Dogs help owners alleviate stress

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Dog owners make fewer visits to the doctor

Puppy's love works better than Prozac at reducing stress, B.C. professor claims

UBC professor and author Stanley Coren says dogs work better than Prozac, a prescription antidepressant -- and that's no exaggeration.

According to a study published recently in the journal Psychosomatic Medicine, the positive effects of having a familiar, friendly dog close by include lowered blood pressure, slowed heart beat and more relaxed muscles -- all signs of reduced stress.

Unlike prescription medications, the positive effects of having a beloved canine close by are also achieved much faster than pills.

It took only from five to 24 minutes for people to exhibit signs of reduced stress when they were with their dog, compared with the days or weeks it can take before people benefit from the effects of prescription medications intended to deal with stress and depression, according to Coren's book.

"The data is absolutely unambiguous," Coren said in an interview. "This actually works better than having a loved one next to you."

A growing body of research shows that dog owners -- and seniors, in particular -- make fewer visits to their doctor and are generally more physically active.

Seniors who live with a dog are also four times less likely to suffer from depression than those who do not have a dog.

"It's quite an amazing statistic," Coren says.

At the other end of the age spectrum, there are studies that show children who live with dogs are less likely to develop animal-related allergies later in life, and are less likely to develop eczema as well as allergies to dust and pollen.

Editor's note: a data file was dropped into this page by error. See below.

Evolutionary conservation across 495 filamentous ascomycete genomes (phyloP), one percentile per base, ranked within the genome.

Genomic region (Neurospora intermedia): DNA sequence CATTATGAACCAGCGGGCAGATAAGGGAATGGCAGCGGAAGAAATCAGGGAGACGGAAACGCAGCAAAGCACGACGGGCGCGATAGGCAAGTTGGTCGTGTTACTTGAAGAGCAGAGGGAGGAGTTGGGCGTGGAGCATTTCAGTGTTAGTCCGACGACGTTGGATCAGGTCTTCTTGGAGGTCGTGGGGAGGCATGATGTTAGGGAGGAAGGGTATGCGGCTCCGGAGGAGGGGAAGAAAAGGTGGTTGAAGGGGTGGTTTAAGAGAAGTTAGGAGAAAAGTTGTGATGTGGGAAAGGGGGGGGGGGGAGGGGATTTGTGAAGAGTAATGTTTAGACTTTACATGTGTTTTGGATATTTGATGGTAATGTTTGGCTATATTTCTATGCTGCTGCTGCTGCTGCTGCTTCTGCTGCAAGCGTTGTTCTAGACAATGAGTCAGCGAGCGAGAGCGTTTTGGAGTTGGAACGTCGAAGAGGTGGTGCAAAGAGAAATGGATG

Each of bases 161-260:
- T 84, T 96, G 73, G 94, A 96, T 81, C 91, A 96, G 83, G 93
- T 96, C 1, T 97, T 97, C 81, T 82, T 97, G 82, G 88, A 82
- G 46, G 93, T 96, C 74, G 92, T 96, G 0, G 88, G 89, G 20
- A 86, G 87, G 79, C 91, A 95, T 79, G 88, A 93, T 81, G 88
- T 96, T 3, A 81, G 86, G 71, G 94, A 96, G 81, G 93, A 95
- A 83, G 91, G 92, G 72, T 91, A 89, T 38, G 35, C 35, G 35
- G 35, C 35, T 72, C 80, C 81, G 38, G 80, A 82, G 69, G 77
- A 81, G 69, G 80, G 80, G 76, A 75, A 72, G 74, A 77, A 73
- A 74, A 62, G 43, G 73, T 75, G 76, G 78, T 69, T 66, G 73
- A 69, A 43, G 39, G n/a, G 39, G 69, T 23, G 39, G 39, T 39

In terms of general heart health, an Australian study of more than 1,500 people found pet owners had lower blood pressure and cholesterol levels than people who didn't have pets -- even when people in both groups had the same bad health habits, such as smoking and eating a high-fat diet.

Dog ownership is by no means a cure-all to health problems or bad habits. But another study, by researchers at the University of Pennsylvania, showed that in men who had had a heart attack for the first time, those who had the companionship of a dog were more likely to be alive four years later than those who did not have dogs.

"The argument was that this was simply the effect of stress reduction," Coren says.

Several studies have shown that children who have some responsibility in caring for a pet are more nurturing, empathetic and socially competent. And, as an unexpected side-effect, they are also generally more popular with their peers.

But be warned. The psychological effects of giving up the family dog are worse than you might think, so make sure you have adequate time, energy and patience before bringing home a new dog.

Children who have grown up in families that gave up their pets tend to approach relationships as if they were less permanent and less valuable.

Similarly, children who watched their parents regularly punish or hit the family dog are more likely to exhibit the same behaviour toward the family pet as they get older.

So, if you're not quite ready to commit to a dog of your own, but you'd like some of the health benefits associated with having one, try taking care of someone else's dog for a few days.

Or, better yet, sign up at the local animal shelter for a volunteer dog-walking program. It doesn't have the same benefits of living with a dog or relaxing with a dog, but you'll get a good walk -- and perhaps some of the myriad health benefits that come with volunteering.

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